The summer Budget on 8 July introduced new rules on how much can be paid into your pension for the remainder of the tax year.
The rules impact everyone, even though they were introduced in connection with the new limits on tax relief for those earning over £150,000, which are set to come into effect on 6 April 2016.
In summary, the Government has changed the way your pension input period works in order to align it with the tax year by 2016. Before the summer Budget, it was possible to make pension contributions in one tax year and have them counted against the following tax year’s contribution limit.
This means everyone could potentially pay up to £80,000 in the current tax year, but only up to £40,000 from 9 July 2015 to 5 April 2016. So, if you contributed £40,000 before 8 July, you can pay a further £40,000 before 5 April 2016. If you made no contributions before the Budget, you may contribute up to £40,000 before the end of the tax year.
If you are paying regular monthly contributions and wish to top up your contributions to the maximum allowed, you can pay up to £40,000 (less the total of your gross monthly contributions already made) between 9 July 2015 and 5 April 2016.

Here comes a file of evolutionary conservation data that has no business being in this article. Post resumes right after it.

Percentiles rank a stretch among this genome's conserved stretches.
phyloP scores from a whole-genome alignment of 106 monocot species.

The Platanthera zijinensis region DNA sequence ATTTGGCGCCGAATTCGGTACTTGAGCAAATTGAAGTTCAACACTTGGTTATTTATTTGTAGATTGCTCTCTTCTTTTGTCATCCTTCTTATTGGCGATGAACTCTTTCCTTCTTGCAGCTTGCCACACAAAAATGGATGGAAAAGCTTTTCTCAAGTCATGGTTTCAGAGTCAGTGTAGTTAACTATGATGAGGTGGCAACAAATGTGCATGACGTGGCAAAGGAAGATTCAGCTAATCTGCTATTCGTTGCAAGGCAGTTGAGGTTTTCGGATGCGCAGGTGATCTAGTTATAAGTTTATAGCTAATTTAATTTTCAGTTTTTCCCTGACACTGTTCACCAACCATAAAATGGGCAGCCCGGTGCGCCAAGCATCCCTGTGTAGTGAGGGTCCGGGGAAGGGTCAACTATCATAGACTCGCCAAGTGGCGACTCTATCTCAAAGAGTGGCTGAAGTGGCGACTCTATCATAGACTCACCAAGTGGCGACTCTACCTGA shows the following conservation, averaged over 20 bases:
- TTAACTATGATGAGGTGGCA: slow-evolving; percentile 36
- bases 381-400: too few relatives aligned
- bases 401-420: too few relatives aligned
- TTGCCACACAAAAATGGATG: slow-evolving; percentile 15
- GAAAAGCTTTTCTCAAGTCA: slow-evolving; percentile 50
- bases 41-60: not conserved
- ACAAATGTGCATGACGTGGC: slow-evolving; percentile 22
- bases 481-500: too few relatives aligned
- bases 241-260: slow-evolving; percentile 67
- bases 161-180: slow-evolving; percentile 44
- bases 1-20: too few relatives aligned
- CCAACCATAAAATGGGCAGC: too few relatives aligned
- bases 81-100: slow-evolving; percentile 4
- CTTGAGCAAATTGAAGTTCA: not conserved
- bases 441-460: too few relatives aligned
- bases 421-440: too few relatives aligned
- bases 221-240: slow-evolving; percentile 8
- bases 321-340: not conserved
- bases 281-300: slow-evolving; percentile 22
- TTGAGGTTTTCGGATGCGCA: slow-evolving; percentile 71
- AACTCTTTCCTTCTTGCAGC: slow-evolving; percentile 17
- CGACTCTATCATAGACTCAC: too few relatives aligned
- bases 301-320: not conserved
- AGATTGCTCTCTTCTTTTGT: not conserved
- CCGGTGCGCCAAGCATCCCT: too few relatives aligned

Carry forward of unused contributions remains available. This means someone with a pension arrangement in place, but who has made no contribution since before the 2012/13 tax year, could pay £40,000 for the current year and then sweep up a further £140,000 from previous years – as long as their total earnings are at least £180,000. Tax relief is available at marginal rates.
Care should be taken when calculating the maximum contribution that you can make, and anyone wanting to increase their pension contributions, or make new ones, should seek financial advice.
What should I do next?
Assess your pension contributions now. There are a number of good reasons to do so:
You can read our detailed commentary on the summer Budget here. If you would like to discuss it, or your investments, in more detail please call us on 03330145429, request a call back or email us at firstname.lastname@example.org. You can also visit www.lawscot.org.uk for more information.
The value of investments, and the income derived from them, can go down as well as up and you can get back less than you originally invested. The above article is based on our interpretation of the Budget July 2015 and related legislation; it is not intended as advice, and the impact of any changes to tax rates or allowances will depend on your personal circumstances.
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